CBC News & Bill Graveland / Canadian Press – 2007-01-03 22:38:32
Too Many Afghan Civilians Killed by NATO Forces: Official
(January 3, 2007) — A NATO official says its forces killed too many civilians in Afghanistan in 2006 but the alliance is hoping to reduce the number in 2007.
“The single thing that we have done wrong and we are striving extremely hard to improve on [in 2007] is killing innocent civilians,” Brig. Richard Nugee, spokesman for NATO’s International Security Assistance Force, said in Kabul on Wednesday.
Nugee said the alliance has been discussing for several weeks what it needs to do to reduce the number of civilian casualties. But Nugee said it is important to remember that the Taliban, which is waging an insurgency in southern Afghanistan, killed far more civilians last year through its record number of roadside and suicide bomb attacks.
“There is absolutely no comparison to be made,” he said. “The Taliban are killing significant numbers of their own people and showing no remorse at all.”
Last October, NATO air strikes reportedly killed 31 people, including 20 members of one family, in the Panjwaii district of Kandahar province. The offensive involved Canadian soldiers. NATO and Afghan officials investigated the incident, but the results of the investigation were never released to the public. The New York Times, however, reported that the investigation determined that 31 civilians died in the incident.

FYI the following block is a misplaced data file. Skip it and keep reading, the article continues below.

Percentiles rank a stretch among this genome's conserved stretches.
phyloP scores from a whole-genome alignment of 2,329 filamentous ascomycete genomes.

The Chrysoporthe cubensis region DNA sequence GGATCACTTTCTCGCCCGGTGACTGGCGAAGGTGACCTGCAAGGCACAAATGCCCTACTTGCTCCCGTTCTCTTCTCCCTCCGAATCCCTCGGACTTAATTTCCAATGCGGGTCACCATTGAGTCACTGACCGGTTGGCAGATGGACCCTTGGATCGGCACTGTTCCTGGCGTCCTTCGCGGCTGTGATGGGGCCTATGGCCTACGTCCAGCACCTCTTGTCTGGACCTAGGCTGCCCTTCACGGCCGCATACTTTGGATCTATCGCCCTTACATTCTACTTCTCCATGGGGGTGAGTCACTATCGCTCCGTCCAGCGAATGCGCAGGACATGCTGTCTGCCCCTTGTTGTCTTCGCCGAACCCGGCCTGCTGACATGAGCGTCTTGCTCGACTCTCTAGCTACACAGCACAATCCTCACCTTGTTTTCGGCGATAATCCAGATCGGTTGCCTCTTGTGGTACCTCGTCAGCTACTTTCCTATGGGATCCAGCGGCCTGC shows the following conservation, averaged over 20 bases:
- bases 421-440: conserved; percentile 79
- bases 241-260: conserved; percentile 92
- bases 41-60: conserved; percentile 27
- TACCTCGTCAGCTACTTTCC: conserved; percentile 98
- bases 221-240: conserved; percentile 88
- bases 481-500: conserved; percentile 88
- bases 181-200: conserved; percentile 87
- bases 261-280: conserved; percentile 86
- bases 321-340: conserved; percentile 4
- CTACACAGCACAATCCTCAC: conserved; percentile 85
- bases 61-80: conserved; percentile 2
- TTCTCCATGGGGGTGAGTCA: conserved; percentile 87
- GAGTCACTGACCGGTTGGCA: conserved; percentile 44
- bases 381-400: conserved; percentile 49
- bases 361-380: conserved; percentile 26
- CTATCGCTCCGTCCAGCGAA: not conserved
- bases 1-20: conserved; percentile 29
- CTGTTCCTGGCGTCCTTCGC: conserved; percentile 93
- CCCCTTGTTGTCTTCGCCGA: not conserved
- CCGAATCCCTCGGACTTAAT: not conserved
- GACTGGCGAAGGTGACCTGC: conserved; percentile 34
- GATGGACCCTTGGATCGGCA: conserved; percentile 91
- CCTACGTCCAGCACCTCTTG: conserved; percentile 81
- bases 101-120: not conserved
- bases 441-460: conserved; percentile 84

Nugee said NATO commanders have gone over the incident and the investigation “in very fine detail. While it has not come out publicly, it has made quite an impact on this headquarters,” he said.
NATO officials were also accused of killing handfuls of civilians in 2006 through air strikes in its military operations and through gunfire from soldiers in military convoys. Taliban militants, meanwhile, were said to be responsible for the deaths of 206 Afghan civilians, 54 Afghan security forces staff and 18 soldiers in NATO’s ISAF through 117 suicide attacks in 2006.
The total, a record number, is six times the number that the Taliban launched in 2005.